One of my great loves in life is cooking and more specifically, baking. You might call it a hobby but that makes it sound too superfluous. I have more of a need to be baking, well, daily. The endless stream of cooking blogs out only adds kindle to my burning baking need.

As a result of constant heating up my oven, I've gotten pretty good at following a recipe and know what cookies, cake, dough, and other delectable mixed batches of goodness look like--just prior and just after baking. My turn-out rate is pretty high. I can even just look at a recipe and tell if it will be good or not. Yet, sometimes I wonder if it's all worth it in the end.

The HUGE mess it makes.

The clock ticking, time stealing it takes.

The twenty minutes or less in which a meal that took hours to make, is ravenously or thoughtlessly consumed.

The pride that swells in my heart when the compliments are profuse. (ouch!)

In conversations with friends who ask probing questions like, "what do you feel your gifts are?" I would always lament that, well, (pregnant pause) I can cook well. That's really, all I consistently do well. For the overachiever-heart in me, it left me feeling depressed. Food is such a fleeting thing. It's taste, time in our body, and even the cooking process is not particularly meaningful. Anyone feel me? (I know all the Mommas out there do!!!)

However, I have been reprimanded by a few for this attitude. As a result, I have a new philosophy on the merits of cooking well. I believe it's a means of showing hospitality, of making your home a warm and inviting environment. It's not the only thing, but it provides an excuse to have company over, to focus on intentional relationship building as you pause to eat together over a meal. Lingering is more likely if the food is tasty and well prepared. People like to come back to your home when the food served is yum-O. And, that my friends, is valuable. Therefore, go and bake something, maybe these cookies, and show some hospitality to a stranger, dear friend or new relationship. Bake or cook as a means to making life with the people that inhabit your same space.

And, now to share a delightful, hospitality-making recipe, keep reading below!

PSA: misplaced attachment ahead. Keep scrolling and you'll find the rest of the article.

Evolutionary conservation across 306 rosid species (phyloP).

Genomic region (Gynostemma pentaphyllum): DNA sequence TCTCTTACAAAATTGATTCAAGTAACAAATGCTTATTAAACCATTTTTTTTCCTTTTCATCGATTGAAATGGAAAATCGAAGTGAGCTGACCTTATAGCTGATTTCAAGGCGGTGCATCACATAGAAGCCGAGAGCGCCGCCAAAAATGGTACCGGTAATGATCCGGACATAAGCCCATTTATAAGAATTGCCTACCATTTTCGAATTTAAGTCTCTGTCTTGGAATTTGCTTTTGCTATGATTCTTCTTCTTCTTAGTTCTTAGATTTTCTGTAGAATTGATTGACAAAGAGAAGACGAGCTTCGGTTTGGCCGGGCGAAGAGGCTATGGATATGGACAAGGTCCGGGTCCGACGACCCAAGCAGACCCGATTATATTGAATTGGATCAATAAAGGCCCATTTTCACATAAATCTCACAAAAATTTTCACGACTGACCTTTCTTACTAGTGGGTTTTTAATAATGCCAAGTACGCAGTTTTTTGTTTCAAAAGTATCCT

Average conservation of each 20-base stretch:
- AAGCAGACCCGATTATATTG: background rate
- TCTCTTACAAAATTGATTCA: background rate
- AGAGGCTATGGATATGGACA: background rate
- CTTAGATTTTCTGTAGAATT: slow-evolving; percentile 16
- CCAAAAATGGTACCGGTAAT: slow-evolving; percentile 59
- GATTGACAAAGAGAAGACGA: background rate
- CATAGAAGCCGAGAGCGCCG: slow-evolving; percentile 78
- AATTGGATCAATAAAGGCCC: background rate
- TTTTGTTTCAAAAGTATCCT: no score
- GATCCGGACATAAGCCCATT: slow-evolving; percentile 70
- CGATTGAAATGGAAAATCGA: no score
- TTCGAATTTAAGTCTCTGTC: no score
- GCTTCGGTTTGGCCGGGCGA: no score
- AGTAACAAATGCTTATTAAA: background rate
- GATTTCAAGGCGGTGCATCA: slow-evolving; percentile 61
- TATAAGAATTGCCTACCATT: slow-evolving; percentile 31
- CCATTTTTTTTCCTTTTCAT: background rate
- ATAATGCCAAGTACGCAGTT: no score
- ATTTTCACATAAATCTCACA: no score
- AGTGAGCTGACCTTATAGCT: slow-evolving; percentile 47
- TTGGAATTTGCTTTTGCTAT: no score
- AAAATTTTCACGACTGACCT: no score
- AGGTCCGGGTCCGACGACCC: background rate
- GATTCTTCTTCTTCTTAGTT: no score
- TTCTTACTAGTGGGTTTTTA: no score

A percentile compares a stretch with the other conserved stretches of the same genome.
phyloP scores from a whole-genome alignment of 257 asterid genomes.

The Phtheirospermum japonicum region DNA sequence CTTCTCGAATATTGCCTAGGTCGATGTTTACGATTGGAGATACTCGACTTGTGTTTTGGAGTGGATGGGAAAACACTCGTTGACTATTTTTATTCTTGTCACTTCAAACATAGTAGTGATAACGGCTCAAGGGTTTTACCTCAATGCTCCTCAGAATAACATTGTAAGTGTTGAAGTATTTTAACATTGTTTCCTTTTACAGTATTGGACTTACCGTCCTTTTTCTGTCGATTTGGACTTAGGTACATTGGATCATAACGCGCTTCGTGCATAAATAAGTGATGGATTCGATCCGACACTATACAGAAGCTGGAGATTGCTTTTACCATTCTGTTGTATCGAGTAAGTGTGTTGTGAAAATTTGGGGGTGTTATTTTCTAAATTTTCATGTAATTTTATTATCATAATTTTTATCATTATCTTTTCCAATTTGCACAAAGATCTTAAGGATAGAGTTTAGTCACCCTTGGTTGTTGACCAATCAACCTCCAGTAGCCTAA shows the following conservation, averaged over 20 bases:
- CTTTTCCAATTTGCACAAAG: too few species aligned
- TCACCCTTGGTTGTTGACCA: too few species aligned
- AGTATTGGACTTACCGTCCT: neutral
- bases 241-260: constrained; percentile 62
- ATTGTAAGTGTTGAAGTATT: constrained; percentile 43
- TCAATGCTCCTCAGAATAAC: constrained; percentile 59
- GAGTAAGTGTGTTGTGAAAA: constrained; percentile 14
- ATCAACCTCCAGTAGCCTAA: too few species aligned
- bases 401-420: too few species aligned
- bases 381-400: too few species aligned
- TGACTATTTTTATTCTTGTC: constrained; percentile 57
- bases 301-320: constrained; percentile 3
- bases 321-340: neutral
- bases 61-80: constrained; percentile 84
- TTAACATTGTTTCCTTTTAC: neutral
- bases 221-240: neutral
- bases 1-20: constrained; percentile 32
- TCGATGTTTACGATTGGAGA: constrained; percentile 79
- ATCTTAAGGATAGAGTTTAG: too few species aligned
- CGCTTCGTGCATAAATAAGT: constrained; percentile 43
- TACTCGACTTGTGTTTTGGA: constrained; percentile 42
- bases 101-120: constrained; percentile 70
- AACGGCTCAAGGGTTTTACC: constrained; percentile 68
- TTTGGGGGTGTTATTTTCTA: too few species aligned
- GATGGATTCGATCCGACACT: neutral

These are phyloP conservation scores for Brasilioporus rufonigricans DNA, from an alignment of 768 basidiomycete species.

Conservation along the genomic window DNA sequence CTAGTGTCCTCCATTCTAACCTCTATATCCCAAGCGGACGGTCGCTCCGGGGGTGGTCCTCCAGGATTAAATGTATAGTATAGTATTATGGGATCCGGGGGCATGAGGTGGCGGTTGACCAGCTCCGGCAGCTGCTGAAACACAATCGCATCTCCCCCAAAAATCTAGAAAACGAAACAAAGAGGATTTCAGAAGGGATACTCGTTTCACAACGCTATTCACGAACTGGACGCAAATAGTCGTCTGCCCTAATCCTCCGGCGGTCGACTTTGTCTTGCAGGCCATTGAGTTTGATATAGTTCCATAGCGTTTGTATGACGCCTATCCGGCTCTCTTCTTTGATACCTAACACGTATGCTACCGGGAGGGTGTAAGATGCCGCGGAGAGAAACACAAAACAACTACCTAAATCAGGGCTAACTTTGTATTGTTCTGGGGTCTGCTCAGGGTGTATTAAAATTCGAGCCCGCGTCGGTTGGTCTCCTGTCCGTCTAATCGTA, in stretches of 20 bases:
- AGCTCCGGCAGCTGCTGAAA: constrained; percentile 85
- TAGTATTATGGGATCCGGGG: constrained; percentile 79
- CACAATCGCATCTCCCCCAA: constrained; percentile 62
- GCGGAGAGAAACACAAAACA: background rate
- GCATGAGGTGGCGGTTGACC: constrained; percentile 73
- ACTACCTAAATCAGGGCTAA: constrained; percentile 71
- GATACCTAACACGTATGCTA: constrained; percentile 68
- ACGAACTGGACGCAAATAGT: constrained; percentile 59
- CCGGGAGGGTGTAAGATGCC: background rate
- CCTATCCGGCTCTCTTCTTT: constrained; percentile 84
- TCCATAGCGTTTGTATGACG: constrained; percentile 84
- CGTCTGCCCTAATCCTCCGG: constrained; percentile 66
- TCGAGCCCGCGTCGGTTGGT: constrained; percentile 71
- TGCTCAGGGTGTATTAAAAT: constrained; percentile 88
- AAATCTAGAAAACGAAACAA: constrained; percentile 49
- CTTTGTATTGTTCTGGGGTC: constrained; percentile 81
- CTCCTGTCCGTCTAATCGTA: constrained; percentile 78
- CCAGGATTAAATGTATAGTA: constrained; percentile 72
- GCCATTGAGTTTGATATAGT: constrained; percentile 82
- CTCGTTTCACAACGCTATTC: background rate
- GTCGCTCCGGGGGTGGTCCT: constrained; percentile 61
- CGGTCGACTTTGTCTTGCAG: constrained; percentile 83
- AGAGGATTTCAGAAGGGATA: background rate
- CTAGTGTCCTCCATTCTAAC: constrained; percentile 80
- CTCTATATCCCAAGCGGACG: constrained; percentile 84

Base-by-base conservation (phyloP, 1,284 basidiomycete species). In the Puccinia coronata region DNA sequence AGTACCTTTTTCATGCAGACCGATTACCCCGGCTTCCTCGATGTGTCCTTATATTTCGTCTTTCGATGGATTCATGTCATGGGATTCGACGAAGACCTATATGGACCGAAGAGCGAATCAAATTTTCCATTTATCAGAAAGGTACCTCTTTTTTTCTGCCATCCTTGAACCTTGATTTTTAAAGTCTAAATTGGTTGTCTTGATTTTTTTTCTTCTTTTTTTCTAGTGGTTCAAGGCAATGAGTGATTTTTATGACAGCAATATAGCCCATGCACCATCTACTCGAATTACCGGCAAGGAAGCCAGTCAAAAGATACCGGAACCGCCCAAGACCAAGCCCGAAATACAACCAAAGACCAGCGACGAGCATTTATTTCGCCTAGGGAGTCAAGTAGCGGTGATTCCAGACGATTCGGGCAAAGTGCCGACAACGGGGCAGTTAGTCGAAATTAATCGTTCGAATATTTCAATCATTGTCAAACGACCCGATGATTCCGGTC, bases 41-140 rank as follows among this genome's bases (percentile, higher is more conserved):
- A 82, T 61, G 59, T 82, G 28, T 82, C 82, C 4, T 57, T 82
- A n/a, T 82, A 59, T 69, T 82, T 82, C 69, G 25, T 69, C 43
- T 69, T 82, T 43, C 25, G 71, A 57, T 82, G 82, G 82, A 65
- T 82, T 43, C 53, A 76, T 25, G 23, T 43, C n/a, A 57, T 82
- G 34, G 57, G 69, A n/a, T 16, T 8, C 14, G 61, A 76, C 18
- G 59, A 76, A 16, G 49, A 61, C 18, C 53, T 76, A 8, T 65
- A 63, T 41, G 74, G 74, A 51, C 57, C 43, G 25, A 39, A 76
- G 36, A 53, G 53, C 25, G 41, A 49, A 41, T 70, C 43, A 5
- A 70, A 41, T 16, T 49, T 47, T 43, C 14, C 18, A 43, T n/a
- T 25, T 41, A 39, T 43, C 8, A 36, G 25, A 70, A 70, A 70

These cake like cookies exude warmth and homemade goodness. It's the perfect after school snack or at my house this week, it was the perfect treat for company, served with glasses of cold, creamy whole milk. Best eaten immediately.

Chocolate Chip Walnut Banana Cookies
  • 1/2 cup of unsalted butter, room temperature
  • 1 cup of sugar
  • 1 egg, room temperature
  • 1 cup of mashed bananas (about 2 large bananas)
  • 1 teaspoon of baking soda
  • 1 1/2 cups of whole wheat flour
  • 1/2 cup unbleached white flour
  • pinch of salt
  • 1/2 teaspoon of ground cinnamon
  • 1/2 teaspoon of ground mace or nutmeg
  • 1/2 teaspoon of ground cloves
  • 1 cup of walnuts and chocolate chips


Preheat the oven to 350°F.
In a bowl, mix the mashed bananas and baking soda. Let sit for 2 minutes. The baking soda will react with the acid in the bananas which in turn will give the cookies their lift and rise.

Meanwhile, cream the butter and sugar together until light and fluffy. Add the egg and continue to beat until the mixture is light and fluffy.

Mix the banana mixture into the butter mixture. Mix together the flour, salt, and spices and sift into the butter and banana mixture and mix until just combined.

Fold into the batter the walnuts and chocolate chips if using. Drop in dollops onto parchment paper-lined baking sheet or baking stone. Bake for 11-13 minutes or until nicely golden brown. Let cool on wire racks.

Makes about 30 cookies.

(This recipe was adapted from Simply Recipes.) 
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Kelli said…
A wonderful recipe! And great perspective on hospitality. All talents have worth, and cooking ranks high on its ability to foster relationships and impart a restful atmosphere. Keep on baking!!

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